Exactly 1001 years ago, a Viking took an axe to a tree. The tree — and, for that moment, the Viking — were at a place now called L’Anse aux Meadows in modern-day Newfoundland. The Viking called it Vinland; at least, that is how later Vikings recorded it in their saga accounts of the adventures of Leif Erikson and the Vikings in North America.
We know this because 1000 years later, in the fall of 2021, a team of scientists tested wood chips from the Viking’s efforts and was able to date them with startling precision to the year 1021. As the team reported in the science journal Nature, they were able to derive this precision result because of a cosmic storm that swept past Earth some decades earlier.
An Interdisciplinary Saga
Vikings and cosmic radiation storms make for a great pairing and a great example of interdisciplinary science at its most amazing, weaving threads together from historical research, archeology, nuclear physics and space science.
The story begins with a set of stories: the Icelandic Sagas, tales of Viking adventures recorded and preserved in medieval Iceland long after the Viking era ended. The saga accounts of Leif Erikson’s voyages to lands west of Greenland were regarded with some doubt until 1960, when, as Science reports, a Viking-era Norse archeological site was found at L’Anse aux Meadows.
The archeological findings confirmed that the Vikings did not simply make up their stories, but had actually reached parts of the Americas. But when it happened remained uncertain. Viking artifacts from the site could be dated on stylistic grounds, but only approximately.
An alternative method of dating ancient organic material — such as wood — relies on measuring radioactive carbon-14 from a sample and comparing it to non-radioactive carbon in the same sample. Because carbon-14 decays at a known rate, the proportions can be used to estimate when the organic material died and thus stopped absorbing carbon.
Most radiocarbon dating is only approximate. This is especially true of samples measured in the 1960s after the discoveries at L’Anse aux Meadows, when the technique was less developed. But since that time, scientists have made a couple of other important discoveries.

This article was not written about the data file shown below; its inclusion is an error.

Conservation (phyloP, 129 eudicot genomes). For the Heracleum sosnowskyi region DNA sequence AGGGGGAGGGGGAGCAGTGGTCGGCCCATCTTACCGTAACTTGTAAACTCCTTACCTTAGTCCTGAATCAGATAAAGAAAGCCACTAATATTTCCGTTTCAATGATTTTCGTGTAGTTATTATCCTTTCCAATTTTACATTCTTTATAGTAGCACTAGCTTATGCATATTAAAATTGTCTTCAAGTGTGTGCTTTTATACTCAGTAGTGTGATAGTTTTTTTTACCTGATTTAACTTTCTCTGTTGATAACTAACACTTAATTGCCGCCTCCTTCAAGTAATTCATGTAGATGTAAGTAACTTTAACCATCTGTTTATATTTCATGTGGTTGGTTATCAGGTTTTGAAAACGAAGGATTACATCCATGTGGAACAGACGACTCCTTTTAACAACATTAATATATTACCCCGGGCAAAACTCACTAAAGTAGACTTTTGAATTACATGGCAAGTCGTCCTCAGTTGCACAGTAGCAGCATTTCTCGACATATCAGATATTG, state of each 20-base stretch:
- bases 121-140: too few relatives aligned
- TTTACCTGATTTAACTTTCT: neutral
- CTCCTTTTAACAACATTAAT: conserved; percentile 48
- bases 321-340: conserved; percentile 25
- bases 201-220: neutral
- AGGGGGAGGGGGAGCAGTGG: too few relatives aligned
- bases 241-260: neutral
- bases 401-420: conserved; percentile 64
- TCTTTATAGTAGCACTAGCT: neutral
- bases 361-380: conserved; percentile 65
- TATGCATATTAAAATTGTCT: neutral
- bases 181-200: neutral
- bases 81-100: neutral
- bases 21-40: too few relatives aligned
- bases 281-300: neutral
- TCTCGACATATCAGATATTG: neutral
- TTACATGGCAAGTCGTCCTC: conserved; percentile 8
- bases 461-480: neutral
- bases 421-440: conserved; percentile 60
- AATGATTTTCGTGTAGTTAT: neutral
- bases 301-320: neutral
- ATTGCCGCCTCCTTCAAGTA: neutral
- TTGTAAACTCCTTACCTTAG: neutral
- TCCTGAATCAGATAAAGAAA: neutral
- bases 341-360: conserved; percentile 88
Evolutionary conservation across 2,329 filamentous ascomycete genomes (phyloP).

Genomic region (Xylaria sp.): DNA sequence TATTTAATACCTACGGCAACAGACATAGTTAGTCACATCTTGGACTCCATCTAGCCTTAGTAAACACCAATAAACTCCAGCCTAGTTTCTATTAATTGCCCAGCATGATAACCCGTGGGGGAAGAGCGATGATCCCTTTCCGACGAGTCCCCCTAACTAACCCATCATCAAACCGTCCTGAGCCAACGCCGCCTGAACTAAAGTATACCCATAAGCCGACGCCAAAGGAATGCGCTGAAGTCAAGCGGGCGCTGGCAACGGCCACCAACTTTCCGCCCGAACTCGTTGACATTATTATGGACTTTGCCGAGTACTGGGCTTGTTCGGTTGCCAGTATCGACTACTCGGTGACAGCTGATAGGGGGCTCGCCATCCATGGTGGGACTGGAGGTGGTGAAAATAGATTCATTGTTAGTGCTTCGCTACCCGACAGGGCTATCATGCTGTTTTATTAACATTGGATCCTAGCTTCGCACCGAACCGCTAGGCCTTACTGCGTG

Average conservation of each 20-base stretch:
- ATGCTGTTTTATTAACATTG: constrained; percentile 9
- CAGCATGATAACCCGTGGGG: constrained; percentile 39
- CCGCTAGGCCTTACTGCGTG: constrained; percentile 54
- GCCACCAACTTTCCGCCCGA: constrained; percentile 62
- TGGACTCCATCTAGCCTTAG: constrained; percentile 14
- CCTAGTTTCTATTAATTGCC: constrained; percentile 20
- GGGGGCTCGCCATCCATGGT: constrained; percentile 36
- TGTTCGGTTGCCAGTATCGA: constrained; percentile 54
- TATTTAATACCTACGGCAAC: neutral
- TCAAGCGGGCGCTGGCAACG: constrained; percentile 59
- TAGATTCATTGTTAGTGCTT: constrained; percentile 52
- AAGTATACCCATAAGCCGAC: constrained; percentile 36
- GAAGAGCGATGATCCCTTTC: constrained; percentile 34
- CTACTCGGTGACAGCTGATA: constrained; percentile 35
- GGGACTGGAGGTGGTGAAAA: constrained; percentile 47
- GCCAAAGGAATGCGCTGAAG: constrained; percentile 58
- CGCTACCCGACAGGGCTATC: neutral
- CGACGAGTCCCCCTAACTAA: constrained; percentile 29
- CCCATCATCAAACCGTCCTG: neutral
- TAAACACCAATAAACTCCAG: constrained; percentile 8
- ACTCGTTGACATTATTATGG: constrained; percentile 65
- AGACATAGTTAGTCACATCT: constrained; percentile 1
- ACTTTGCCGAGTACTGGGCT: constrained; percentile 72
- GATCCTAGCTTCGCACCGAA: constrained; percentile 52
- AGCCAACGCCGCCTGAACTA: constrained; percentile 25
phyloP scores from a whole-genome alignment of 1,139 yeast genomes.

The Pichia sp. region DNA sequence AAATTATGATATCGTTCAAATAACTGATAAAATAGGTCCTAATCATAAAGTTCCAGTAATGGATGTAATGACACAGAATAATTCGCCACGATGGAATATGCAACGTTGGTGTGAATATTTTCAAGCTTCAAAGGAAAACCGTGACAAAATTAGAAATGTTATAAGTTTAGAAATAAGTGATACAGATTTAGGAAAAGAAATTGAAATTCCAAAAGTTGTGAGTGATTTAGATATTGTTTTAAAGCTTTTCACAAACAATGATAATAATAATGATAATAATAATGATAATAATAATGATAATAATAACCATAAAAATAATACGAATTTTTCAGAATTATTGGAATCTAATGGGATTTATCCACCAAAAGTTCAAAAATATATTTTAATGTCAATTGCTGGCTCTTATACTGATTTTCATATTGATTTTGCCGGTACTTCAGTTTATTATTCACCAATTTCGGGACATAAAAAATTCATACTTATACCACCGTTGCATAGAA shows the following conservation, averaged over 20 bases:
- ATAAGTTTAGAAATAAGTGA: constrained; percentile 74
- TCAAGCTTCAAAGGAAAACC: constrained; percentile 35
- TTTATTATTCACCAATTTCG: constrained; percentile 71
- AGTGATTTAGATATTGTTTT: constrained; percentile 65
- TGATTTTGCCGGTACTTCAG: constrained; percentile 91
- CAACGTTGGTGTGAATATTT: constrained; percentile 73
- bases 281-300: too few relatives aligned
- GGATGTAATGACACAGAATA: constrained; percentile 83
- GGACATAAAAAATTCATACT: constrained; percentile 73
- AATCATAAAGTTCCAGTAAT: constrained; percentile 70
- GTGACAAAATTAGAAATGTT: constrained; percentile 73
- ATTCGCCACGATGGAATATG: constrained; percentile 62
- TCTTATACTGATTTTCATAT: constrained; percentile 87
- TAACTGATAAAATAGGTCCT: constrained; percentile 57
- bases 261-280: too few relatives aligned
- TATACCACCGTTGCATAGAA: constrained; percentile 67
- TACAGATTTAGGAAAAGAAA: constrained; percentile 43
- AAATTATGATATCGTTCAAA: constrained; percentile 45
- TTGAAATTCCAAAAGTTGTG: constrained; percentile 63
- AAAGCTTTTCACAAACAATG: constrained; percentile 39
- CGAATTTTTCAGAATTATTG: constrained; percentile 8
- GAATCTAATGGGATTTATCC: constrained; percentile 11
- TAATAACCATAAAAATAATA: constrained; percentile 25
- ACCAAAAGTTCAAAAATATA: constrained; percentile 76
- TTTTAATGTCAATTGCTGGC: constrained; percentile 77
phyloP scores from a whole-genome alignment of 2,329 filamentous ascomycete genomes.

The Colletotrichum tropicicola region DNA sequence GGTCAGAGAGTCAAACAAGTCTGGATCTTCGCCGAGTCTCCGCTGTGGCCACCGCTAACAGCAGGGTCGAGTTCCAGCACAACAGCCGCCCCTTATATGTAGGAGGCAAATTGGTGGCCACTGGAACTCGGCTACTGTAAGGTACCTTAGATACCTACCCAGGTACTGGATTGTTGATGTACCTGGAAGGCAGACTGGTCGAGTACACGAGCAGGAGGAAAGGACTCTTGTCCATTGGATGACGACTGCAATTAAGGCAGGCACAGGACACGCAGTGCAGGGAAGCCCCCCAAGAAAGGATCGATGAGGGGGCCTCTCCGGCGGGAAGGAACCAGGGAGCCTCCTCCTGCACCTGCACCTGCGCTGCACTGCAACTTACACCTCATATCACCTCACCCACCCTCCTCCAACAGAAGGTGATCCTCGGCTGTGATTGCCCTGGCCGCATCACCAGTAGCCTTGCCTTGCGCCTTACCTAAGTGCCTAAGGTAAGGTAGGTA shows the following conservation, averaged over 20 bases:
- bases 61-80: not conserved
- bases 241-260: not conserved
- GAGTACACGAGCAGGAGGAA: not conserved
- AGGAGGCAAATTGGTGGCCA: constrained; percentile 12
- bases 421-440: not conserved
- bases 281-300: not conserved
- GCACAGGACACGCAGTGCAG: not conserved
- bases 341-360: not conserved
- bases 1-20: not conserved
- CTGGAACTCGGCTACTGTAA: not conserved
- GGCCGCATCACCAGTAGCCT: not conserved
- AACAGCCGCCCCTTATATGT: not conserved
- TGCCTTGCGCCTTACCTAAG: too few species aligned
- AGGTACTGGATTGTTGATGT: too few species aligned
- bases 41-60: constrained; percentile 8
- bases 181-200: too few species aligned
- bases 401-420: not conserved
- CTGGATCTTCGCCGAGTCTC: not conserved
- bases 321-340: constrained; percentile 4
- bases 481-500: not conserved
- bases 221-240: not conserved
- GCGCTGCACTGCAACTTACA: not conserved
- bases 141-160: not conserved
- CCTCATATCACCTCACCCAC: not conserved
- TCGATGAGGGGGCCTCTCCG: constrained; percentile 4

A Cosmic Storm Leaves Its Mark in Trees
Careful examination of the radiocarbon dating record shows that there have been occasional spikes in the proportion of radioactive carbon-14, believed to be due to bursts of cosmic rays striking the Earth. These cosmic storms probably erupted from the sun, but whatever their source, the cosmic ray bursts affected the proportion of radioactive carbon absorbed by trees around the world at that time.
One of these storms, reports ScienceAlert, can be dated to the years 992–993. Trees growing at that time show a carbon-14 spike in their annual growth ring for that year. By counting the number of growth rings between the carbon-14 spike and the bark, researchers can determine what year the tree died in.
This is how the wood chips from L’Anse aux Meadows were found to have come from trees that were chopped down in the year 1021. As chief researcher Michael Dee notes in Science magazine, the key evidence was “not some beautiful objects or Viking artwork or anything like that,” but simply “offcuts or refuse of Viking activity.” Dee also remarks on the foresight of archeologist and coauthor Birgitta Wallace, who thought to preserve wood chips from the site in a freezer.
The wood chips also show that the tree was felled with a metal ax. This detail links the chips specifically to the Vikings, since the Indigenous people of the region did not use metal axes at that time.
The Saga Continues
Radiocarbon expert Rachel Wood, who was not part of the research team, remarks that “the precision is astounding” — pinning down Norse activity at L’Anse aux Meadows not just to the Viking era, but to a specific year.
And the modern saga of rediscovering the Vikings in North America continues. At almost the same time that Nature reported the exact dating of L’Anse aux Meadows, Sci-News reported that a 14th-century monk in Milan, Italy set down an account of a land in the far North Atlantic he called Marckalada — his rendering, in medieval Latin, of Markland. This was another western island reported by the sagas, now believed to probably be Labrador.
Fourteenth-century Milan was in close contact with the great commercial center and seaport of Genoa, where Christopher Columbus would be born 100 years later. Were rumors of western Atlantic islands floating around Genoa at that time? Just as we have closed in on the date of the settlement at L’Anse aux Meadows, we may be closing in on an answer to that question, too.